On tour - Dr Michael Mosley shares tale of the tapeworms
Dr Michael Mosley, who has found fame for his various stomach-churning medical experiments on himself, is heading out on tour for the first time, including three venues in our region.
Given he has been seen on television gobbling down tapeworm eggs and allowing headlice to feed on his own blood, you might imagine there's little Dr Michael Mosley won't do.
But surprisingly, even he has some pretty rigid red lines when it comes to experimenting on himself.
"One thing I really didn't fancy was going in a submarine and seeing the Titanic," he says, after he was invited to join a party heading three miles below the surface of the Atlantic to explore history's most famous shipwreck.
"For me that would be the ultimate hell, being in a small bathysphere, going to the deepest place on Earth. Not even a small part of me wanted to do it.
See Dr Michael Mosley on tour
- Stafford Gatehouse Theatre - February 2
- Birmingham Town Hall - February 25
- Shrewsbury's Theatre Severn - March 27
"It might have been amazing, but I couldn't have been in a small confined space underwater.
"I could never have imagined wanting to go into space either. I know one of the producers from Blue Planet and Blue Planet II who loved being in one of those subs for weeks, but it's not for me."
He might have learned his lesson from a previous television programme he made in which he took himself deep underground and went caving.
"I don't like confined spaces, and we went down a particularly narrow bit and got stuck," he says. "It freaked me out.
"It actually made my claustrophobia worse for a while. While I was trapped I thought, 'this isn't great'."
Mosley's experience in the world of medicine has been nothing if not varied.
Since first appearing on our television screens in 2007, he has conducted countless experiments on his own body – all in the name of science, of course.
He is credited with popularising the 5:2 Diet – in which participants take two fasting days a week, and eat normally the rest – after a 2012 episode of the BBC's science programme Horizon.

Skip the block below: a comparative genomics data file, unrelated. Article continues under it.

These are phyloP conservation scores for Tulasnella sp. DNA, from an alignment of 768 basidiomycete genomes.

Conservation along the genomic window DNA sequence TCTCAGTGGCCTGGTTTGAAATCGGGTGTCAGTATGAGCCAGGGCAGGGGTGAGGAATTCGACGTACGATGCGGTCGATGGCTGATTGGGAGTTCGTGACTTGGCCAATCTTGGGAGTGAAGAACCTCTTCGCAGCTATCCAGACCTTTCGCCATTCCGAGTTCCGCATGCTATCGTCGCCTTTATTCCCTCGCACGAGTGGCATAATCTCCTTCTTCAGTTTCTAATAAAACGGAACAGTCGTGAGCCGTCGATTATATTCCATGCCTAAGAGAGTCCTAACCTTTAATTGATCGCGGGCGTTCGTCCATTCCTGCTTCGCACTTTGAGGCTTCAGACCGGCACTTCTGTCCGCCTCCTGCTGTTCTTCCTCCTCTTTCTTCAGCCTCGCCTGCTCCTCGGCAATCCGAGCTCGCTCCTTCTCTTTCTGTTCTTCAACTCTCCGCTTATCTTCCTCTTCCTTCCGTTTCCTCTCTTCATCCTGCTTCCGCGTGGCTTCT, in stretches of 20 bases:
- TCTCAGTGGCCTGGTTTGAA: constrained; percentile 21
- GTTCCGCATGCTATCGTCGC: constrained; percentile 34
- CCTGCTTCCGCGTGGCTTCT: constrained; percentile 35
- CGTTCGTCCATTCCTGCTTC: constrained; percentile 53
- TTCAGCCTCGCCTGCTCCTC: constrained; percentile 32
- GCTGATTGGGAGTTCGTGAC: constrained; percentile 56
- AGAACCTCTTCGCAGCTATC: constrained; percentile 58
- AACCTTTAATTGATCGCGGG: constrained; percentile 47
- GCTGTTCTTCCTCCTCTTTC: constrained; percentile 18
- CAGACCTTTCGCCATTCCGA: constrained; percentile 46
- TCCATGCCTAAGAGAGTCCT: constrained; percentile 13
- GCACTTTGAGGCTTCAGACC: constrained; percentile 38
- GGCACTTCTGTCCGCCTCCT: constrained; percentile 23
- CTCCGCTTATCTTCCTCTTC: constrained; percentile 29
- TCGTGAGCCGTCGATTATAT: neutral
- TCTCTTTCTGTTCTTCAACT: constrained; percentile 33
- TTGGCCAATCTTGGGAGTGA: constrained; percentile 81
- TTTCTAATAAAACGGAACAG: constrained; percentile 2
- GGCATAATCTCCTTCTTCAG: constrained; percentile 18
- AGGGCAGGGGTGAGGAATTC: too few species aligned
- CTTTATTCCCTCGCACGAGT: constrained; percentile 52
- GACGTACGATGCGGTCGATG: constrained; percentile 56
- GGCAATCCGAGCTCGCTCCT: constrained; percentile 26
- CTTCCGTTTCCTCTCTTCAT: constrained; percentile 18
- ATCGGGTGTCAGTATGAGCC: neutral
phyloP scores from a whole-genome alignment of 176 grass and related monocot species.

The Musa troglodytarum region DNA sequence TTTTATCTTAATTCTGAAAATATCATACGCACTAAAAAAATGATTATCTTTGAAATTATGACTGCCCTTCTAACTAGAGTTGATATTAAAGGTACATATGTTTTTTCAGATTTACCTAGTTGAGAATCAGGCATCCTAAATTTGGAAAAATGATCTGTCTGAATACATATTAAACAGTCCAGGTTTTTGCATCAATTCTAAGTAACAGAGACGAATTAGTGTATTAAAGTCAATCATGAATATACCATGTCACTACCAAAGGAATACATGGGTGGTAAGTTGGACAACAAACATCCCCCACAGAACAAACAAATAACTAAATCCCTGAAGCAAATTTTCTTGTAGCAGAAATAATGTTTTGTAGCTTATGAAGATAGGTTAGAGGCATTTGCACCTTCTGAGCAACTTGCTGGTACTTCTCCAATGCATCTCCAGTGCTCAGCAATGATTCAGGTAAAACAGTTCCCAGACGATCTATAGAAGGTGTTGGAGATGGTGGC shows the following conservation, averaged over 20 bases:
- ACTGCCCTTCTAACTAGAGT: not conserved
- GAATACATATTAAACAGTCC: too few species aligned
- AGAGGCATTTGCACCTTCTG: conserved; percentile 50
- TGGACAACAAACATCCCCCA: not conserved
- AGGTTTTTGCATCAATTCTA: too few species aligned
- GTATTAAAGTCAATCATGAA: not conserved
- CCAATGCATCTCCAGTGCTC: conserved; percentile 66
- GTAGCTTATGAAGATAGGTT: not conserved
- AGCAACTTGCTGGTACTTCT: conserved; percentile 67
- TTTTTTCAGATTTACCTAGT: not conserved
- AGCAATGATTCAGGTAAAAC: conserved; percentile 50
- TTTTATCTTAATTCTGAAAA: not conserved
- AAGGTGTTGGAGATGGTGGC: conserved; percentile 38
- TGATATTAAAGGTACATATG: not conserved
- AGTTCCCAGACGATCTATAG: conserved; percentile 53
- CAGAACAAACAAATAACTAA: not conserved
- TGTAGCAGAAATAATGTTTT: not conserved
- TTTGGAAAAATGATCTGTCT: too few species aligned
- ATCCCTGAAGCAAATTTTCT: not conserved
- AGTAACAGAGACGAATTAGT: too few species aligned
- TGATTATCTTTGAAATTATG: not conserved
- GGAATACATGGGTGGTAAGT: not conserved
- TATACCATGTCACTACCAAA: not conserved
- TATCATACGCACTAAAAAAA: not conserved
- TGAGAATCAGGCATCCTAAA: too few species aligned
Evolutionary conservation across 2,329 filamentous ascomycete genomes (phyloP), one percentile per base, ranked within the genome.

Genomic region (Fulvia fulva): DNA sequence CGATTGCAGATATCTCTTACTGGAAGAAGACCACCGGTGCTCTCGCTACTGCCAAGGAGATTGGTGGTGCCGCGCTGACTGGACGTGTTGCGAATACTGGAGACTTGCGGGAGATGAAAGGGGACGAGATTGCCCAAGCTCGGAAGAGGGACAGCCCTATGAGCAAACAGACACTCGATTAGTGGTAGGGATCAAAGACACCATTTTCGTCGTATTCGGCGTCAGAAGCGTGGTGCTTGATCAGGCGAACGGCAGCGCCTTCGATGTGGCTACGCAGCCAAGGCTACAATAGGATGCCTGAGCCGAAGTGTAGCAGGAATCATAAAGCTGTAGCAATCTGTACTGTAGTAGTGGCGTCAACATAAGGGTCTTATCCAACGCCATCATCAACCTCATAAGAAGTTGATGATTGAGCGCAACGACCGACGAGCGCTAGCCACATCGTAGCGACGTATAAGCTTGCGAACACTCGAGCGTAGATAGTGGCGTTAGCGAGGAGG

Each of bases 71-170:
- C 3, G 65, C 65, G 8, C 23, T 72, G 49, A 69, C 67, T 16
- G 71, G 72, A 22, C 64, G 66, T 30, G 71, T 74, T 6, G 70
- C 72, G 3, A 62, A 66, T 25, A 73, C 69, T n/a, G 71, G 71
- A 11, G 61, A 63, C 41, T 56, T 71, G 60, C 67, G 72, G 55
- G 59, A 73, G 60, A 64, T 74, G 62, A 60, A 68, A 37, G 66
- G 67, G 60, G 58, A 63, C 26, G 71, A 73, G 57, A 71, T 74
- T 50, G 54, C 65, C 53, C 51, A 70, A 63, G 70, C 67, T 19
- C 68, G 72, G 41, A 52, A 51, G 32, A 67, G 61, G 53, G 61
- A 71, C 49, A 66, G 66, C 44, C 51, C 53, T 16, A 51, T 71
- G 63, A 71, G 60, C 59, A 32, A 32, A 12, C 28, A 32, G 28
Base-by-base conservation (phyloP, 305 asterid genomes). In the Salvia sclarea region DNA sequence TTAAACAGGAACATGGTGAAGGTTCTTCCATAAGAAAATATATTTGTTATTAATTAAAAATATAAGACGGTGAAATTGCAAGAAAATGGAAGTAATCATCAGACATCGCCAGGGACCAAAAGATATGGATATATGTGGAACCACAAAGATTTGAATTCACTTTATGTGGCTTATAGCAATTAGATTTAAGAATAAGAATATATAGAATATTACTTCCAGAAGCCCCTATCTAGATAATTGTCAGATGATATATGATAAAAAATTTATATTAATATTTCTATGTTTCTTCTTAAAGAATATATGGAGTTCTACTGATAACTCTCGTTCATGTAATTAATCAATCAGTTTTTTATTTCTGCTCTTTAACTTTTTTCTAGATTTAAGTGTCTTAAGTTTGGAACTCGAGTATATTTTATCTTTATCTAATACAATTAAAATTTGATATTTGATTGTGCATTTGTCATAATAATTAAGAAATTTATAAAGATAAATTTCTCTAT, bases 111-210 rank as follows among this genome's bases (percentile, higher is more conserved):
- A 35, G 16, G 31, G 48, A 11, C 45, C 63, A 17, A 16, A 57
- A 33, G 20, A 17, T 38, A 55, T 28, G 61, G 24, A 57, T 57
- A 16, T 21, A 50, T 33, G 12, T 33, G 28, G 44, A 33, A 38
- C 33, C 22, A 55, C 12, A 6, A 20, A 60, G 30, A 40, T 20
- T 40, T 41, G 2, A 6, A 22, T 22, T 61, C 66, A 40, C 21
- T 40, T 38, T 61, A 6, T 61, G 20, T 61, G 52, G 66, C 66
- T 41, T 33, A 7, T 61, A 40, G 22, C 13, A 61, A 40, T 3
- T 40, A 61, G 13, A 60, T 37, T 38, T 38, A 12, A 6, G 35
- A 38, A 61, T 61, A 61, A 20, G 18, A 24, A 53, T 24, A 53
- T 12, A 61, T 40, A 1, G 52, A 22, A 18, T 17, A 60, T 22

And perhaps most memorably, in 2014 he decided to explore what effect various parasites can have on the human body.
He went to Kenya and scoffed that tapeworm egg which unfortunately – or fortunately, depending on your point of view – never hatched.
He popped a blood-sucking leech onto his arm, demonstrating how they can be used for removing excess blood during surgery. Viewers were no doubt choking on their supper when they saw the triple-jawed leech snapping at the camera.
'She does have a veto'
"I do run things past my wife, who is a GP," admits the 61-year-old. "She sometimes shares in the experience.
"She is very accepting about these things, although sometimes she will say she's not sure; when they wanted me to be infested with pubic lice, for example. She does have a veto."
He continues: "I have had suggestions to do programmes about going on a really long-term weight loss, or trying to put on a huge amount of weight, neither of which I found particularly appealing."
For all that it sounds somewhat gruesome, his prolific television appearances and myth-busting over the last decade or so have made Mosley a hugely popular figure.
Now he's heading out on the road with his stories from inside the human body, beginning with a date in Stafford on Saturday evening. The tour will later take in Birmingham Town Hall on February 25, and Shrewsbury's Theatre Severn on March 27.
"I'm going to be exploring some of the wonders of the human body and making talking about making programmes like Trust Me I'm A Doctor," he adds.
"People often come up to me to talk about things and that's something I'm looking forward to about a live show, interacting with the audience.
"Most of the time I broadcast and I'm talking to a camera. I have been on a book tour in Australia and it has been great fun talking to people and taking questions. Lots of people come up to me and talk about their ideas and theories and suggest television programmes."
His rise to fame has coincided with the popularisation of other branches of science thanks to the likes of Sir David Attenborough and Professor Brian Cox, whom Mosley helped into television.
"What's surprising is a lot of people are going out there and doing public speaking, and the audience has a ferocious appetite for it," he says, before turning to talk about his understanding of weight loss and self-care.
"I think people are much more aware of the problem and the scale of the problem, and that we are all living longer.
"People are also more confused about what to do about it.
"I will be blowing up some of the myths around weight loss and exercise, and introducing what's good and bad advice.
"There's nonsense out there like starvation, but I think there's science to back up the idea that rapid weight loss is better than longer-term weight loss.
"I'm basically there to blow the audience's minds."